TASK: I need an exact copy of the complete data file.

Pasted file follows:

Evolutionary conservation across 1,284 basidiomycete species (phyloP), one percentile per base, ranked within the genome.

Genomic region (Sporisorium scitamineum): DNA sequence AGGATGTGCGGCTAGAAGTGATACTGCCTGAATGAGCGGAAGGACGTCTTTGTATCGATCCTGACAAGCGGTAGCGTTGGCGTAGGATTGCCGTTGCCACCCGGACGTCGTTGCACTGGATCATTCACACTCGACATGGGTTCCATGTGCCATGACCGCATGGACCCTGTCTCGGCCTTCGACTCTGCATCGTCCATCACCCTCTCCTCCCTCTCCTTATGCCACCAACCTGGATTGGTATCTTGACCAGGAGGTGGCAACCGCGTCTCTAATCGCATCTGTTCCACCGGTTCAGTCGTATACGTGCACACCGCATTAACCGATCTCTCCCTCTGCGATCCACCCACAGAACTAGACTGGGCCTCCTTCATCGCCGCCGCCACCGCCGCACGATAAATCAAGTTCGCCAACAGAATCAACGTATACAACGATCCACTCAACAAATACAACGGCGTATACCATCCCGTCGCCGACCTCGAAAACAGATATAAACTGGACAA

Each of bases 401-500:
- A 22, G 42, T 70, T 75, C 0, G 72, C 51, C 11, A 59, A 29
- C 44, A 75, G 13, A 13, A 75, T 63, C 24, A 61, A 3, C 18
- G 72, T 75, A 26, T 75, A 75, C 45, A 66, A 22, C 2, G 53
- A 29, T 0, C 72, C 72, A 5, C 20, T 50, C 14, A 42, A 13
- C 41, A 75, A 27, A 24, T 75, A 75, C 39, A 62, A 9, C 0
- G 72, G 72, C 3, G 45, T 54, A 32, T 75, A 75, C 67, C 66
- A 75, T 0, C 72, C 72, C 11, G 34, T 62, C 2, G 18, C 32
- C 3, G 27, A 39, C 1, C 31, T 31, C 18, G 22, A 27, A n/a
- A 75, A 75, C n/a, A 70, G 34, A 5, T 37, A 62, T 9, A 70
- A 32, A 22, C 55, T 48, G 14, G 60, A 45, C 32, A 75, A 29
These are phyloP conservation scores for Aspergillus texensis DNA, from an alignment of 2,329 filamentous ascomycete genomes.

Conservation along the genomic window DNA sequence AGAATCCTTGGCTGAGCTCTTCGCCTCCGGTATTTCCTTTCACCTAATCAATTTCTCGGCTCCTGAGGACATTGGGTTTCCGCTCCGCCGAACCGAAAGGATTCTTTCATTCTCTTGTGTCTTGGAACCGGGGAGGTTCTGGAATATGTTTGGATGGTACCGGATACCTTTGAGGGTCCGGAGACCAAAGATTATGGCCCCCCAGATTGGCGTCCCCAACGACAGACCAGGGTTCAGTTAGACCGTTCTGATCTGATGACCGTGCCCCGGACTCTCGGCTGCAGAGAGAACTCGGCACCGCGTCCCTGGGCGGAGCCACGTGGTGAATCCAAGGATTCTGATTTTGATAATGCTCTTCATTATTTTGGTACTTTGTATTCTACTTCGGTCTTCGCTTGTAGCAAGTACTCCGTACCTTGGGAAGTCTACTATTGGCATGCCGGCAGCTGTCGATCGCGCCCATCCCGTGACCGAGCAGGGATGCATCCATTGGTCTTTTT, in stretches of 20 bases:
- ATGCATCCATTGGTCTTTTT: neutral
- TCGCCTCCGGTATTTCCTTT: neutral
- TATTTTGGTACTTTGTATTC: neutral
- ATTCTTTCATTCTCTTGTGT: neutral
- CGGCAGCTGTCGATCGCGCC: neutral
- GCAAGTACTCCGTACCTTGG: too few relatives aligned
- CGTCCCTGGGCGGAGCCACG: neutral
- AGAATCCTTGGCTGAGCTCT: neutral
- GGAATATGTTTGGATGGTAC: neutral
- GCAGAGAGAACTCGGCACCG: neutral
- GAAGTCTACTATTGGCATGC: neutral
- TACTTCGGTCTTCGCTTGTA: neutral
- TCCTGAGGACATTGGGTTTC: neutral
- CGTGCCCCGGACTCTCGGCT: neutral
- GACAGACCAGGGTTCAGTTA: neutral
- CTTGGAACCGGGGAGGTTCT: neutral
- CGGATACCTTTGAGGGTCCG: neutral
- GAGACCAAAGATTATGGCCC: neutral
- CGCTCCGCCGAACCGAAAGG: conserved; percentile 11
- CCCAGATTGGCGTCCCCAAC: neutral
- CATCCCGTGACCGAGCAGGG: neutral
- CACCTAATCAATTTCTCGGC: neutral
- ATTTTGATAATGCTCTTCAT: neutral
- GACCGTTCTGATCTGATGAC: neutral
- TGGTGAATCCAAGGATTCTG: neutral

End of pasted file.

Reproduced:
Evolutionary conservation across 1,284 basidiomycete species (phyloP), one percentile per base, ranked within the genome.

Genomic region (Sporisorium scitamineum): DNA sequence AGGATGTGCGGCTAGAAGTGATACTGCCTGAATGAGCGGAAGGACGTCTTTGTATCGATCCTGACAAGCGGTAGCGTTGGCGTAGGATTGCCGTTGCCACCCGGACGTCGTTGCACTGGATCATTCACACTCGACATGGGTTCCATGTGCCATGACCGCATGGACCCTGTCTCGGCCTTCGACTCTGCATCGTCCATCACCCTCTCCTCCCTCTCCTTATGCCACCAACCTGGATTGGTATCTTGACCAGGAGGTGGCAACCGCGTCTCTAATCGCATCTGTTCCACCGGTTCAGTCGTATACGTGCACACCGCATTAACCGATCTCTCCCTCTGCGATCCACCCACAGAACTAGACTGGGCCTCCTTCATCGCCGCCGCCACCGCCGCACGATAAATCAAGTTCGCCAACAGAATCAACGTATACAACGATCCACTCAACAAATACAACGGCGTATACCATCCCGTCGCCGACCTCGAAAACAGATATAAACTGGACAA

Each of bases 401-500:
- A 22, G 42, T 70, T 75, C 0, G 72, C 51, C 11, A 59, A 29
- C 44, A 75, G 13, A 13, A 75, T 63, C 24, A 61, A 3, C 18
- G 72, T 75, A 26, T 75, A 75, C 45, A 66, A 22, C 2, G 53
- A 29, T 0, C 72, C 72, A 5, C 20, T 50, C 14, A 42, A 13
- C 41, A 75, A 27, A 24, T 75, A 75, C 39, A 62, A 9, C 0
- G 72, G 72, C 3, G 45, T 54, A 32, T 75, A 75, C 67, C 66
- A 75, T 0, C 72, C 72, C 11, G 34, T 62, C 2, G 18, C 32
- C 3, G 27, A 39, C 1, C 31, T 31, C 18, G 22, A 27, A n/a
- A 75, A 75, C n/a, A 70, G 34, A 5, T 37, A 62, T 9, A 70
- A 32, A 22, C 55, T 48, G 14, G 60, A 45, C 32, A 75, A 29
These are phyloP conservation scores for Aspergillus texensis DNA, from an alignment of 2,329 filamentous ascomycete genomes.

Conservation along the genomic window DNA sequence AGAATCCTTGGCTGAGCTCTTCGCCTCCGGTATTTCCTTTCACCTAATCAATTTCTCGGCTCCTGAGGACATTGGGTTTCCGCTCCGCCGAACCGAAAGGATTCTTTCATTCTCTTGTGTCTTGGAACCGGGGAGGTTCTGGAATATGTTTGGATGGTACCGGATACCTTTGAGGGTCCGGAGACCAAAGATTATGGCCCCCCAGATTGGCGTCCCCAACGACAGACCAGGGTTCAGTTAGACCGTTCTGATCTGATGACCGTGCCCCGGACTCTCGGCTGCAGAGAGAACTCGGCACCGCGTCCCTGGGCGGAGCCACGTGGTGAATCCAAGGATTCTGATTTTGATAATGCTCTTCATTATTTTGGTACTTTGTATTCTACTTCGGTCTTCGCTTGTAGCAAGTACTCCGTACCTTGGGAAGTCTACTATTGGCATGCCGGCAGCTGTCGATCGCGCCCATCCCGTGACCGAGCAGGGATGCATCCATTGGTCTTTTT, in stretches of 20 bases:
- ATGCATCCATTGGTCTTTTT: neutral
- TCGCCTCCGGTATTTCCTTT: neutral
- TATTTTGGTACTTTGTATTC: neutral
- ATTCTTTCATTCTCTTGTGT: neutral
- CGGCAGCTGTCGATCGCGCC: neutral
- GCAAGTACTCCGTACCTTGG: too few relatives aligned
- CGTCCCTGGGCGGAGCCACG: neutral
- AGAATCCTTGGCTGAGCTCT: neutral
- GGAATATGTTTGGATGGTAC: neutral
- GCAGAGAGAACTCGGCACCG: neutral
- GAAGTCTACTATTGGCATGC: neutral
- TACTTCGGTCTTCGCTTGTA: neutral
- TCCTGAGGACATTGGGTTTC: neutral
- CGTGCCCCGGACTCTCGGCT: neutral
- GACAGACCAGGGTTCAGTTA: neutral
- CTTGGAACCGGGGAGGTTCT: neutral
- CGGATACCTTTGAGGGTCCG: neutral
- GAGACCAAAGATTATGGCCC: neutral
- CGCTCCGCCGAACCGAAAGG: conserved; percentile 11
- CCCAGATTGGCGTCCCCAAC: neutral
- CATCCCGTGACCGAGCAGGG: neutral
- CACCTAATCAATTTCTCGGC: neutral
- ATTTTGATAATGCTCTTCAT: neutral
- GACCGTTCTGATCTGATGAC: neutral
- TGGTGAATCCAAGGATTCTG: neutral